Saturday, April 11, 2009

Terminator Ends, Probably For Good

Terminator: The Sarah Connor Chronicles wraps up the season. The numbers suggest it was the series finale.

The show consistently exceeded my expectations. The writers constantly included little moments to prove they were one step ahead of the audience. A character might say something odd, or make a mistake, another character would inevitably call them on it just as the snarky comment was coming out of your mouth. In this final season, the writers did an excellent job of building to a few surprises, and making you feel like you should have put it all together long ago.

While there were some action sequences, the most notable thing about the show is how grimly it painted the life of John Connor. It stayed near the tone of the first film, not the latter two. In one episode, a psychologist compares John Connor's behavior to that of a combat vet, someone with PTSD. In another, John gets in a fight with another kid and nearly snaps his neck, to the horror of all onlookers. John Connor is not a Christ figure, he is this side of an anti-hero built to fight a coming terror, and you never forget how awful his life is.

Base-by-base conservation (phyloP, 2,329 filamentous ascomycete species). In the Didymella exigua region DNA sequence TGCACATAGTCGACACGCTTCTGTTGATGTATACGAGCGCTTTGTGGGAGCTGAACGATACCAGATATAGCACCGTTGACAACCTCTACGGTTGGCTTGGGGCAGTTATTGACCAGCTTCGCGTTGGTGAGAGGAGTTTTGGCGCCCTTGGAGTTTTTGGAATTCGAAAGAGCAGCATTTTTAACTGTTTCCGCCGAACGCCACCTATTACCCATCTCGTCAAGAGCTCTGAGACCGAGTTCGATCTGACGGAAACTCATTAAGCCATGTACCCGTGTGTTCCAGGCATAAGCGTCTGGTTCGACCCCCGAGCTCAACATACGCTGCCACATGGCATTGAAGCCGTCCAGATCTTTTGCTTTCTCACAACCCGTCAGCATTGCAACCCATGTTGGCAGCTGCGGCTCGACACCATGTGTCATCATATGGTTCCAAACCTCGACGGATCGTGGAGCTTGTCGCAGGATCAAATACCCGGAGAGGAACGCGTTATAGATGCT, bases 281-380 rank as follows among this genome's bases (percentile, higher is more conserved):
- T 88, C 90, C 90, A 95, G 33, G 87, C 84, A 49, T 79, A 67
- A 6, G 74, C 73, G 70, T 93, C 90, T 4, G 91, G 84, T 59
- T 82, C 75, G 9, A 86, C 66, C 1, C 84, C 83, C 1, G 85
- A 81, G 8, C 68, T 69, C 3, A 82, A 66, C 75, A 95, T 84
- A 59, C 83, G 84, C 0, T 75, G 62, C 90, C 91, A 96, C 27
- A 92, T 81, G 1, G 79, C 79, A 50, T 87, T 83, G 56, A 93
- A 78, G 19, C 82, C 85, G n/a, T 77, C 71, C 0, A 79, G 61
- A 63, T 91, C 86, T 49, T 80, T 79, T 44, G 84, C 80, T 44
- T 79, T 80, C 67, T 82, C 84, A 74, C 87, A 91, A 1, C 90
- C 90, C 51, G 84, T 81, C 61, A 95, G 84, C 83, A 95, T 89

The dream episode and the UFO bit were a bit of fluff, but it all tied together rather nicely; at the end of the show, everything fit. Compare with Battlestar Galactica, hailed as a triumph even while so many plotlines (Lee's prostitute, the little kid following Starbuck around in season one) were simply dropped as soon as they got in the way.

The finale of Battlestar Galactica swung 2.364 million viewers. The Terminator numbers for the final episode: 3.6 million. I understand that our expectations for network and cable are different, but it's a sad world where we consider the former a smash success and the latter a failure.

Of course, every time I read the Nielsen blogs, I get depressed. The Wire will never be seen by as many people as NCIS. Moreover, almost all television pales next to the unstoppable power of WWE RAW.